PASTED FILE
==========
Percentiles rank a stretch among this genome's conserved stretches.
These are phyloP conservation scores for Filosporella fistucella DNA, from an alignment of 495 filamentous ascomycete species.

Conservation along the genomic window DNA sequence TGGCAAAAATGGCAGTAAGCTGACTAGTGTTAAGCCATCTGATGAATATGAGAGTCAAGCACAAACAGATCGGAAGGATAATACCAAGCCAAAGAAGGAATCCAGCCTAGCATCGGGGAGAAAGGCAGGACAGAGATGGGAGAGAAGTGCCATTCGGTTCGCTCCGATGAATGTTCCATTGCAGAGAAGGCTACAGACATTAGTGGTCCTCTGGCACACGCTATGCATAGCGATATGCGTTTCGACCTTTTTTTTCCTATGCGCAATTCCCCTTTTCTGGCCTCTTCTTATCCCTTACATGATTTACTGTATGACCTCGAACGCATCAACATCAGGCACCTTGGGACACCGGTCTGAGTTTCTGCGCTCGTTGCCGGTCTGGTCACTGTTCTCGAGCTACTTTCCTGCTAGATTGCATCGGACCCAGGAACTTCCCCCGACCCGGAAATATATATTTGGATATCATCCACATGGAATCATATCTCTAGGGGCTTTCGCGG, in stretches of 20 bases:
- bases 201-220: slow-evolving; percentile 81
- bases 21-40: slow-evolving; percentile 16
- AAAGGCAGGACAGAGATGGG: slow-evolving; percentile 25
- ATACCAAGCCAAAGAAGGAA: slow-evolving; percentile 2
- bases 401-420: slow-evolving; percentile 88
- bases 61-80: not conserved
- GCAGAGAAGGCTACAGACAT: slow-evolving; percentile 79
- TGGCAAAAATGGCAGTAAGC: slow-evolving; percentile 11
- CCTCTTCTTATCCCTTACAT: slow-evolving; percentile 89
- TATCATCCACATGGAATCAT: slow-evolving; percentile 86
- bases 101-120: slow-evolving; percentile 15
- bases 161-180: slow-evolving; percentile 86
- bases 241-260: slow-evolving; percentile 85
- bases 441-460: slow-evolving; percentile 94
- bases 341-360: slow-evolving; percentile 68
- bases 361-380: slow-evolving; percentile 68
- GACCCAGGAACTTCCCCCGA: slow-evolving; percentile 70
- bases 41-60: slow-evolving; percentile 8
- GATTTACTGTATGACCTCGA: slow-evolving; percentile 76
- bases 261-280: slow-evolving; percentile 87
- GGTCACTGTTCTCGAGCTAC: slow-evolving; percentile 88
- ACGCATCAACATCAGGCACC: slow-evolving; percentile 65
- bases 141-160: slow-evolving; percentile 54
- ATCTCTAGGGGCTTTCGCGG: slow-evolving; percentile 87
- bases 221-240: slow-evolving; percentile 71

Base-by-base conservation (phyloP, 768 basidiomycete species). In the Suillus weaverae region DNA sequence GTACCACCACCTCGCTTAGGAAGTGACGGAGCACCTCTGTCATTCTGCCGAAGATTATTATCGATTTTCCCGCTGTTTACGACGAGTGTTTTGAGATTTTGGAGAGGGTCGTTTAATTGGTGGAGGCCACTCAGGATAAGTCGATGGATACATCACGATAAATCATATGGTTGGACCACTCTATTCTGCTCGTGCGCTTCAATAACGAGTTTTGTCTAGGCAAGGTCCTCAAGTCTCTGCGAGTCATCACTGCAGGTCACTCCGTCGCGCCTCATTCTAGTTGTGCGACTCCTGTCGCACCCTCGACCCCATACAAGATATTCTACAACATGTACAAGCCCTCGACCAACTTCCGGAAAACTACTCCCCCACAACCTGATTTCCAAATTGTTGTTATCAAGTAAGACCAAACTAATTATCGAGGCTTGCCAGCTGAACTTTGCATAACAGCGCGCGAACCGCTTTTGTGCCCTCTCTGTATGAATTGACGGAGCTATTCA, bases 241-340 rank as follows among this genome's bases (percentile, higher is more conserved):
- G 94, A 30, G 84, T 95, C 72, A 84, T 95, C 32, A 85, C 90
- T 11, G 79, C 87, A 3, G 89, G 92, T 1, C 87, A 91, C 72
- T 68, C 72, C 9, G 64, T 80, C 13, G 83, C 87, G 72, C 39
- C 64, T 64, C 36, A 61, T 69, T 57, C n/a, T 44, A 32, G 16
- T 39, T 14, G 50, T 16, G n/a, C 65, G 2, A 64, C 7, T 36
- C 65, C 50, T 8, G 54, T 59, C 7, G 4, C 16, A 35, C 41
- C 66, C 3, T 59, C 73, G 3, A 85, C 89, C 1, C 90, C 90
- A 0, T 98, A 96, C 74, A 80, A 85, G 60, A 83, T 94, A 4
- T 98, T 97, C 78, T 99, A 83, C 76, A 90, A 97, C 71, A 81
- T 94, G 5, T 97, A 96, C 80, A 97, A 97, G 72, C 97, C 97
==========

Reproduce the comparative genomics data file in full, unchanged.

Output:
Percentiles rank a stretch among this genome's conserved stretches.
These are phyloP conservation scores for Filosporella fistucella DNA, from an alignment of 495 filamentous ascomycete species.

Conservation along the genomic window DNA sequence TGGCAAAAATGGCAGTAAGCTGACTAGTGTTAAGCCATCTGATGAATATGAGAGTCAAGCACAAACAGATCGGAAGGATAATACCAAGCCAAAGAAGGAATCCAGCCTAGCATCGGGGAGAAAGGCAGGACAGAGATGGGAGAGAAGTGCCATTCGGTTCGCTCCGATGAATGTTCCATTGCAGAGAAGGCTACAGACATTAGTGGTCCTCTGGCACACGCTATGCATAGCGATATGCGTTTCGACCTTTTTTTTCCTATGCGCAATTCCCCTTTTCTGGCCTCTTCTTATCCCTTACATGATTTACTGTATGACCTCGAACGCATCAACATCAGGCACCTTGGGACACCGGTCTGAGTTTCTGCGCTCGTTGCCGGTCTGGTCACTGTTCTCGAGCTACTTTCCTGCTAGATTGCATCGGACCCAGGAACTTCCCCCGACCCGGAAATATATATTTGGATATCATCCACATGGAATCATATCTCTAGGGGCTTTCGCGG, in stretches of 20 bases:
- bases 201-220: slow-evolving; percentile 81
- bases 21-40: slow-evolving; percentile 16
- AAAGGCAGGACAGAGATGGG: slow-evolving; percentile 25
- ATACCAAGCCAAAGAAGGAA: slow-evolving; percentile 2
- bases 401-420: slow-evolving; percentile 88
- bases 61-80: not conserved
- GCAGAGAAGGCTACAGACAT: slow-evolving; percentile 79
- TGGCAAAAATGGCAGTAAGC: slow-evolving; percentile 11
- CCTCTTCTTATCCCTTACAT: slow-evolving; percentile 89
- TATCATCCACATGGAATCAT: slow-evolving; percentile 86
- bases 101-120: slow-evolving; percentile 15
- bases 161-180: slow-evolving; percentile 86
- bases 241-260: slow-evolving; percentile 85
- bases 441-460: slow-evolving; percentile 94
- bases 341-360: slow-evolving; percentile 68
- bases 361-380: slow-evolving; percentile 68
- GACCCAGGAACTTCCCCCGA: slow-evolving; percentile 70
- bases 41-60: slow-evolving; percentile 8
- GATTTACTGTATGACCTCGA: slow-evolving; percentile 76
- bases 261-280: slow-evolving; percentile 87
- GGTCACTGTTCTCGAGCTAC: slow-evolving; percentile 88
- ACGCATCAACATCAGGCACC: slow-evolving; percentile 65
- bases 141-160: slow-evolving; percentile 54
- ATCTCTAGGGGCTTTCGCGG: slow-evolving; percentile 87
- bases 221-240: slow-evolving; percentile 71

Base-by-base conservation (phyloP, 768 basidiomycete species). In the Suillus weaverae region DNA sequence GTACCACCACCTCGCTTAGGAAGTGACGGAGCACCTCTGTCATTCTGCCGAAGATTATTATCGATTTTCCCGCTGTTTACGACGAGTGTTTTGAGATTTTGGAGAGGGTCGTTTAATTGGTGGAGGCCACTCAGGATAAGTCGATGGATACATCACGATAAATCATATGGTTGGACCACTCTATTCTGCTCGTGCGCTTCAATAACGAGTTTTGTCTAGGCAAGGTCCTCAAGTCTCTGCGAGTCATCACTGCAGGTCACTCCGTCGCGCCTCATTCTAGTTGTGCGACTCCTGTCGCACCCTCGACCCCATACAAGATATTCTACAACATGTACAAGCCCTCGACCAACTTCCGGAAAACTACTCCCCCACAACCTGATTTCCAAATTGTTGTTATCAAGTAAGACCAAACTAATTATCGAGGCTTGCCAGCTGAACTTTGCATAACAGCGCGCGAACCGCTTTTGTGCCCTCTCTGTATGAATTGACGGAGCTATTCA, bases 241-340 rank as follows among this genome's bases (percentile, higher is more conserved):
- G 94, A 30, G 84, T 95, C 72, A 84, T 95, C 32, A 85, C 90
- T 11, G 79, C 87, A 3, G 89, G 92, T 1, C 87, A 91, C 72
- T 68, C 72, C 9, G 64, T 80, C 13, G 83, C 87, G 72, C 39
- C 64, T 64, C 36, A 61, T 69, T 57, C n/a, T 44, A 32, G 16
- T 39, T 14, G 50, T 16, G n/a, C 65, G 2, A 64, C 7, T 36
- C 65, C 50, T 8, G 54, T 59, C 7, G 4, C 16, A 35, C 41
- C 66, C 3, T 59, C 73, G 3, A 85, C 89, C 1, C 90, C 90
- A 0, T 98, A 96, C 74, A 80, A 85, G 60, A 83, T 94, A 4
- T 98, T 97, C 78, T 99, A 83, C 76, A 90, A 97, C 71, A 81
- T 94, G 5, T 97, A 96, C 80, A 97, A 97, G 72, C 97, C 97